Glenn Rankin began his career as a Navy SCUBA diver and served as ship’s sonar man aboard the nuclear submarine U.S.S. Alexander Hamilton.  He received his Masters Degree in Musical Composition and had taught in the Bethpage School District for 30 years, where he conducted orchestra, band, and musical theater. His expertise is in violin, piano, and guitar.   Glenn has been diving off the coast of Long Island for the past thirty years.  He combines his skills in underwater videography and computer editing to present marine life in their natural habitats, while enhancing their beauty with original music scores. Glenn is presenting “Colors of the Sea” through  NassauBoces, Arts in Ed. The artistry of Glenn’s productions, along with his original soundtracks, depicts his unique combination of talents.

Suzanne Rankin earned her Masters degree in Biology and Education and holds additional teaching certifications in Chemistry, Earth Science, and Coaching.  She has been an educator for 24 years at Bethpage High School, where she teaches both College and Regents level Biology.  She is nationally-ranked as an Advanced Placement Biology Teacher and a Tandy Award Scholar.  Suzanne has also taught Environmental Science, Ecology, Oceanography, Physical Science and Health.  She was a CPR Instructor and the Varsity Coach for both the Girl’s Gymnastics and Diving Teams.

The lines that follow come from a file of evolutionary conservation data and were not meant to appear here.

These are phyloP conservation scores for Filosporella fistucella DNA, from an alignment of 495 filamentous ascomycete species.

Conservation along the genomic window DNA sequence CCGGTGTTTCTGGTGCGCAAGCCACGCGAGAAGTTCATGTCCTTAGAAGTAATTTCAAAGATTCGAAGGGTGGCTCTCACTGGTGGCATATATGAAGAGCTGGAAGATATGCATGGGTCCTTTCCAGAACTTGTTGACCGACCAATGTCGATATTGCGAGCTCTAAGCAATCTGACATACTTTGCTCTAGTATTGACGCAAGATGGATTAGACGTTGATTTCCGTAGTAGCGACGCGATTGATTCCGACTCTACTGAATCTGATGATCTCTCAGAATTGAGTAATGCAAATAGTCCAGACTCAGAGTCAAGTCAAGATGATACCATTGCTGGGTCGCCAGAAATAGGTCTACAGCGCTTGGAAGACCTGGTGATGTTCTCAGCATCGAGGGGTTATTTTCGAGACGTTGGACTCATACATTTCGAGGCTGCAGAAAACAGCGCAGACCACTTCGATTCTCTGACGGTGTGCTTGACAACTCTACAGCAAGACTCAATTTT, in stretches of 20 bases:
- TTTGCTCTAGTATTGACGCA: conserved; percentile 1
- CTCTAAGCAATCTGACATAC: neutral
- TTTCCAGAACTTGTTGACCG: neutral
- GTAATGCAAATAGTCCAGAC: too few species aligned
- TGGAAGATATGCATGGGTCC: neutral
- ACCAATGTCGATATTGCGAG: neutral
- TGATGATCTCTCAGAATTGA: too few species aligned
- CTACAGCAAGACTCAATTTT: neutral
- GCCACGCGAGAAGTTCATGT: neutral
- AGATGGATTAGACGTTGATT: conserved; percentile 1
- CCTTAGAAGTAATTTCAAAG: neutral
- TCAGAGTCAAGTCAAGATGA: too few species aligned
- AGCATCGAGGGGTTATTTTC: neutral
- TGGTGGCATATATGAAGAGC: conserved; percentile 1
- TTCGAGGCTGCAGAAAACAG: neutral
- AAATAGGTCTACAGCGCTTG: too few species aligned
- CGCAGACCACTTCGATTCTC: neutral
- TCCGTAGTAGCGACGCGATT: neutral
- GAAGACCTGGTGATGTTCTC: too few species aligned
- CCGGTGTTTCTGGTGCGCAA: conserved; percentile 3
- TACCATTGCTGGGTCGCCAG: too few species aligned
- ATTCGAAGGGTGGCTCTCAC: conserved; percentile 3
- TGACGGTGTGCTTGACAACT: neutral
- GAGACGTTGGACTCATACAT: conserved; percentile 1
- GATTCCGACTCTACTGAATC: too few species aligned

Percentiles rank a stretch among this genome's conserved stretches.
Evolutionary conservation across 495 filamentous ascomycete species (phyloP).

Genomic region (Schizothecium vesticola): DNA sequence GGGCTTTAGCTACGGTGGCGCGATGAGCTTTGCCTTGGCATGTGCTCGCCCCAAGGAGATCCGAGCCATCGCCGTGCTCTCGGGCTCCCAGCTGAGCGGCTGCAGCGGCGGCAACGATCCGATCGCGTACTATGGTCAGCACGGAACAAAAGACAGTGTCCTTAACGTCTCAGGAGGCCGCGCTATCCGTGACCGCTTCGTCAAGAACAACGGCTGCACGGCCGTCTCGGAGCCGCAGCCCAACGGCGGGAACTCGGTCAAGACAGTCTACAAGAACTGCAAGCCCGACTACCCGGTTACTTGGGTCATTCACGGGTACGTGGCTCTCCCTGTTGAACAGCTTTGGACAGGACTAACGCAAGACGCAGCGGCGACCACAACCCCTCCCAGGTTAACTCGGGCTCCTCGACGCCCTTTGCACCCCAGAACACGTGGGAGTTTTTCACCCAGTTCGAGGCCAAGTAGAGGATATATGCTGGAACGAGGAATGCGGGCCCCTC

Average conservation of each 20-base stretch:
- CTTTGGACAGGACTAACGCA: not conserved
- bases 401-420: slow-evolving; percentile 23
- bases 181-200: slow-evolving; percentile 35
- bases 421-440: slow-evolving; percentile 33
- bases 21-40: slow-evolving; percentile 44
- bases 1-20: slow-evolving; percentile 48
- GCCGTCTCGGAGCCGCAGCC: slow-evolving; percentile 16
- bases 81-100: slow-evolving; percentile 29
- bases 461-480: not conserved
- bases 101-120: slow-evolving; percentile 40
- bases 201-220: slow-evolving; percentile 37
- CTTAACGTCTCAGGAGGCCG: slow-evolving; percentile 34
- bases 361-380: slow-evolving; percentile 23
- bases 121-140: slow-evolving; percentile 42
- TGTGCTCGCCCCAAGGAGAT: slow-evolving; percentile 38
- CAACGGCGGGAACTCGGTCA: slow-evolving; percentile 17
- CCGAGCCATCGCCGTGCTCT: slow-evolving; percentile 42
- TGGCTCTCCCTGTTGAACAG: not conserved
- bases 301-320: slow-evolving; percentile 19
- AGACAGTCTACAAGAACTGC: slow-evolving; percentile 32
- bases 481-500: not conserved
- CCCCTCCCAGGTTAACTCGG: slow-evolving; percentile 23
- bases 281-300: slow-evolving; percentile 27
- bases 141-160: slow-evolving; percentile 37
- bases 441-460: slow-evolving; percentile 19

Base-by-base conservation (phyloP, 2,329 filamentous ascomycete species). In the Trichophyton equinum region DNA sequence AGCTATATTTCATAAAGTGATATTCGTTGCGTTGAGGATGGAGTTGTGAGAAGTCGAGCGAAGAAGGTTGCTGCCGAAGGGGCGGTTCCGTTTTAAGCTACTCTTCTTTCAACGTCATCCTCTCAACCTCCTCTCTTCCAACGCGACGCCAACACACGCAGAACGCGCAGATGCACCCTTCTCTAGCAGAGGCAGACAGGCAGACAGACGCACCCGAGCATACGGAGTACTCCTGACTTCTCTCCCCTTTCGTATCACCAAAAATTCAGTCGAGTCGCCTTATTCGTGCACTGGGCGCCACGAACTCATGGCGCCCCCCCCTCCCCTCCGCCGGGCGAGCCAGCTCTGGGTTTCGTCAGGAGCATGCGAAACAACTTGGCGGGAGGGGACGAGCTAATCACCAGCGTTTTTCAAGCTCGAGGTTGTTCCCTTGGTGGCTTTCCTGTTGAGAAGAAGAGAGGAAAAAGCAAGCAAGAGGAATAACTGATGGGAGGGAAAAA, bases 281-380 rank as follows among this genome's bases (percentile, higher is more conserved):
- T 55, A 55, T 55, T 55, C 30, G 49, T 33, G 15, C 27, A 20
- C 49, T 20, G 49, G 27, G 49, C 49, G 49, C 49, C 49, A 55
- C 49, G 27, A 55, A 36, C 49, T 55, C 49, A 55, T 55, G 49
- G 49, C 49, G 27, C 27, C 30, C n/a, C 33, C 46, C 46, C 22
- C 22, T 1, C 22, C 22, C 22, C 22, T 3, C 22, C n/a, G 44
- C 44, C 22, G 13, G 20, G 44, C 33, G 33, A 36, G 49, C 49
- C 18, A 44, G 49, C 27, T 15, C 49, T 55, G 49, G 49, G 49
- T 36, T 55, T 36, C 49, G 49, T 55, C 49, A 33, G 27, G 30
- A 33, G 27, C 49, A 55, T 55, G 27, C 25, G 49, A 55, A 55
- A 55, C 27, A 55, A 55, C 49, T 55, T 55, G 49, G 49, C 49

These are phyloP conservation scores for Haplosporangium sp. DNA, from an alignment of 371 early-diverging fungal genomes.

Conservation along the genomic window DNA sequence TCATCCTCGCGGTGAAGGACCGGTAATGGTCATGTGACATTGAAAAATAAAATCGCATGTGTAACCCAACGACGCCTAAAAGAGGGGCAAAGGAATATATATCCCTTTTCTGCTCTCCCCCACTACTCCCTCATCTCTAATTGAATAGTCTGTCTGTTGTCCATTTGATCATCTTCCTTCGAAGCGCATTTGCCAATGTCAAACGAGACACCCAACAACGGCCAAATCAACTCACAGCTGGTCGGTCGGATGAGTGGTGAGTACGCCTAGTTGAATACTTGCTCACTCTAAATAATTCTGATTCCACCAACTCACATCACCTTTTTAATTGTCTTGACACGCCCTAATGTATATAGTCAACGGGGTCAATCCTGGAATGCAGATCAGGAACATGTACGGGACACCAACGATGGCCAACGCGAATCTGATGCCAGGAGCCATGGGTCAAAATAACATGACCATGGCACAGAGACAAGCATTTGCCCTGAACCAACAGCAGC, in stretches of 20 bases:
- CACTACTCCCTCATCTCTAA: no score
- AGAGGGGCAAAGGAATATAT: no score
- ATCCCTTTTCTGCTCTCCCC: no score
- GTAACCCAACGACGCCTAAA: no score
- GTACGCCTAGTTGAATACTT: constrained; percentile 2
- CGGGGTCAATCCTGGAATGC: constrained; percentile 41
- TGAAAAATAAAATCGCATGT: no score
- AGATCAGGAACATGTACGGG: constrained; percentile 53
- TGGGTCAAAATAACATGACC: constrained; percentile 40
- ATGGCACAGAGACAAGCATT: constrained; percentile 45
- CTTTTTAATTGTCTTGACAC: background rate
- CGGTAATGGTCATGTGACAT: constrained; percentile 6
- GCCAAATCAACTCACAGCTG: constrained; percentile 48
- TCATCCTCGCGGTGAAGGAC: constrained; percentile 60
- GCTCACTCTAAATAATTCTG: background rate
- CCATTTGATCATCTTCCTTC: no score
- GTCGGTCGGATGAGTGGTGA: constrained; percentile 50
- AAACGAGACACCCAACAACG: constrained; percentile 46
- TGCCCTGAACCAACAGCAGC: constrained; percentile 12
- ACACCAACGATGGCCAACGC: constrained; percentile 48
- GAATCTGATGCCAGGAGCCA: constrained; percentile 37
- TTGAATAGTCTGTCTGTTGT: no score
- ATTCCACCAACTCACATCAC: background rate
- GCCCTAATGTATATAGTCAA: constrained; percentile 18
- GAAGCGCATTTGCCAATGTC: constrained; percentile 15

Carl SafinaCarl Safina works to show why nature and human dignity require each other. Much of his writing has illuminated how the ocean is changing and what the changes mean for wildlife and people. His recent works probe the scientific, moral, and social dimensions or our relationship with the natural world. In the 1990s he brought fisheries issues into the environmental mainstream. His early research focused on seabird ecology. He then helped lead campaigns to ban high-seas driftnets, rewrite U.S. federal fisheries law, work toward international conservation of tunas, sharks, and other fishes, and achieve passage of a United Nations global fisheries treaty. Safina, whose PhD in ecology is from Rutgers University, is author of more than a hundred scientific and popular publications, including featured work in National Geographic and The New York Times, and a new Foreword to Rachel Carson’s The Sea Around Us.